(disclaimer: there are plenty of stock screeners on the market. Although this is an educational article teaching investors how to use a stock screener, we will be focusing on the Robur stock screener in this example. The theory is still applicable to the screener of your choice)
One of the most common problems an investor faces is where do I start? There are over 40,000 publicly traded companies in the world and building a list of potential investment candidates can be a daunting task.
However, this still leaves us with a colossal 3000-4000 that as investors we may be interested in. As investors, we all have different investing techniques, some are looking for income stocks, some capital gains. Some use a contrarian investment strategy, some like to invest and hold relatively safe large cap companies. None of these techniques are wrong, and as long as proper financial due diligence is performed they should all equate to a positive return on investment over the long run.
Yet where to begin? This is where the stock screener can help us.
The usual premise is that an investor starts with an idea for a sector and/or geographical location that they are interested in. This may be their area of expertise, or they may have read an article about a particular industry somewhere. A typical article may read like this one, that suggested the best sectors to invest in for 2014 were technology, industrial and consumer discretionary stocks.
Let us assume that you like the idea of industrial stocks, they often carry a strong balance sheet, have a long financial history and pay a decent dividend. Let us also assume that you are buying this stock for primarily income, but also potential capital gains. One of the cheapest countries for dividend withholding tax is the UK, which is a flat 10% (note there are some countries such as Spain and Holland that allow you to receive stock as dividend instead of cash).
Step 1 – Select geographical location and sector
So we have decided to invest some of our disposable income in the UK industrial sector. We now need to turn to our stock screener. If you are using the Robur Terminal, after logging in simply select ‘UK‘ in the ‘Select Countries‘ bar, and ‘Industrial‘ in the ‘Select Sectors‘ bar.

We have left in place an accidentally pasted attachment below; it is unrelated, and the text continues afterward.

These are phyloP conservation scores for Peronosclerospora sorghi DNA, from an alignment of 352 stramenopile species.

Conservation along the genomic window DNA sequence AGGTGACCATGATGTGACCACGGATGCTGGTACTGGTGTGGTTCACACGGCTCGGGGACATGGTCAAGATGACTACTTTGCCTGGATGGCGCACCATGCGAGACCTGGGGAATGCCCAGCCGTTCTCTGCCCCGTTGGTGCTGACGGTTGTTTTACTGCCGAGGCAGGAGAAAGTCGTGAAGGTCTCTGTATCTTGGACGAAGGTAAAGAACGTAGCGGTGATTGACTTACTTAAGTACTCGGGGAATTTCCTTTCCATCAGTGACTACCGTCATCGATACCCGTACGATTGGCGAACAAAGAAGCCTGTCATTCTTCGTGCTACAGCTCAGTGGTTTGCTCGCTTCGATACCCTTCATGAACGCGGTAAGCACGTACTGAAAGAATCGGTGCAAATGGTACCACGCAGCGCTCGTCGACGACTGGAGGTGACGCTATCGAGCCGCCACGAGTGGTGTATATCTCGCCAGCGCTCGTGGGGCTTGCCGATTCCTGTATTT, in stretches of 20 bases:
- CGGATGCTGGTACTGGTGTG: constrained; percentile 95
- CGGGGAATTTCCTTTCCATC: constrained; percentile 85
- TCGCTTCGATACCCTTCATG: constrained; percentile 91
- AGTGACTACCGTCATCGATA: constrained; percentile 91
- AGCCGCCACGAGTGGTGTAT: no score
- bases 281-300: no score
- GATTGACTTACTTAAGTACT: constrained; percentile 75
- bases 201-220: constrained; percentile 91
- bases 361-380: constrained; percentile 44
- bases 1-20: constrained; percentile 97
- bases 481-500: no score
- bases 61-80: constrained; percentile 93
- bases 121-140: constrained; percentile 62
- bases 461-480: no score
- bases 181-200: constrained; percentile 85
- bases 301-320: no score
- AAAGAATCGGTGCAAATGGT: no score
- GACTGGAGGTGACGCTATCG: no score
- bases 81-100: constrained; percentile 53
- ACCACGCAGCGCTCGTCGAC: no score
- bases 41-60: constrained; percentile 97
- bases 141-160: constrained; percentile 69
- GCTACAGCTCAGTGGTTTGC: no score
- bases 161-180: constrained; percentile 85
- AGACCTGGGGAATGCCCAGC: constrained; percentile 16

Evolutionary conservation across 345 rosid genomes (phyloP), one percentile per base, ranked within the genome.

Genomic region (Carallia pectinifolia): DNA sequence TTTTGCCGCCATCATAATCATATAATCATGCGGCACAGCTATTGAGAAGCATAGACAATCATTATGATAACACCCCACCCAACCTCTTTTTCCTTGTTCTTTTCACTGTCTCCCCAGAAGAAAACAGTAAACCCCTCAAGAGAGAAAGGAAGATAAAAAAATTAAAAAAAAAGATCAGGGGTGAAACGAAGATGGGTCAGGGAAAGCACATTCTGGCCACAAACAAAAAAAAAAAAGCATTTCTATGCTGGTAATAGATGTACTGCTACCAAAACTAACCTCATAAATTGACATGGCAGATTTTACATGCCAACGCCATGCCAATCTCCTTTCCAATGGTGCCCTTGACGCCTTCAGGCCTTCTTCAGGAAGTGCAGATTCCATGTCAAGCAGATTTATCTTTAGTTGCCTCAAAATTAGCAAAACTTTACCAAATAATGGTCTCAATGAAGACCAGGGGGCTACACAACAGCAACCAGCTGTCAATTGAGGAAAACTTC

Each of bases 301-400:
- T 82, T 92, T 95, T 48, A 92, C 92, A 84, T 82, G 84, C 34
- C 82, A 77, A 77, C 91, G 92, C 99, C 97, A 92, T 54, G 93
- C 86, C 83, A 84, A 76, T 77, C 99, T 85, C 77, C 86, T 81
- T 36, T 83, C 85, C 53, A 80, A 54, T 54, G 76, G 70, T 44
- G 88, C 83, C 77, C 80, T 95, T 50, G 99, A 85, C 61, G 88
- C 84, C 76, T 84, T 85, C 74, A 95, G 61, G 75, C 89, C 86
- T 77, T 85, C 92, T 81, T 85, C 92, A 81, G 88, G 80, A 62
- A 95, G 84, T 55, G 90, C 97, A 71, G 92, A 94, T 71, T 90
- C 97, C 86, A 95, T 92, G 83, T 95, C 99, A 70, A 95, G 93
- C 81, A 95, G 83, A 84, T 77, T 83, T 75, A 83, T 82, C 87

The stock screener is now displaying 11 companies that meet the Robur Terminal criteria. It conveniently ranks them from top performing to bottom performing, based on their 5 year fundamental company financial data
Step 2 – Filter out companies which do not meet your criteria
Since we are looking for income, we want do not want to display companies that pay less than a 3% dividend. This is done in the left hand column, under the optional filters tab. Drag the yield bar so that it reads from 3-10+. We also do not want companies that are too expensive, every industry is different (technology stocks will have a higher acceptable P/E ratio than say, utilities). There is no right or wrong cut off point, but I personally am not happy with any stock with a P/E ratio higher than 12, so we also adjust the filter accordingly to 0-12.
Step 3 – Check current indicators
According to my investment criteria there are now only 2 companies that fit my requirements, which makes doing the follow up individual due diligence a lot easier. In this case, the top performing company scores a 57% (anything above 50% according to the default preferences is pretty good). Switching to the ‘Indicators‘ tab in the left hand column gives us an idea of the companies current state.
The ‘buybacks‘ and ‘goodwill‘ numbers are a 3 year average, the remaining figures are current ratios. Neither company is spending cash on buying back shares, we see this as a good thing, cash should be invested in building the business not in concentrating the number of shares available (although some investors disagree).
The Robur M score of both companies is above 2, which is good and the enterprise value is understandably high (you can read about what they mean here). The Robur score suggests that I should not be interested in Cape, and we can see some of the reasons why here. They are spending a lot on goodwill and they do not have a P/E ratio, which would indicate that they have a negative earnings. They have an attractive yield but if they are not turning a profit then it may be difficult for them to sustain it.
In this example you can see how we have effectively used a stock screener to build a list of potential investment candidates. We were lucky this time that there were only 2 companies that fit our criteria, but often this will not be the case. However stock screeners are not perfect, they should only be used as a tool to narrow down the investable universe ‐ it is important that further research and due diligence is performed on each individual company before a buy/sell decision is to be made.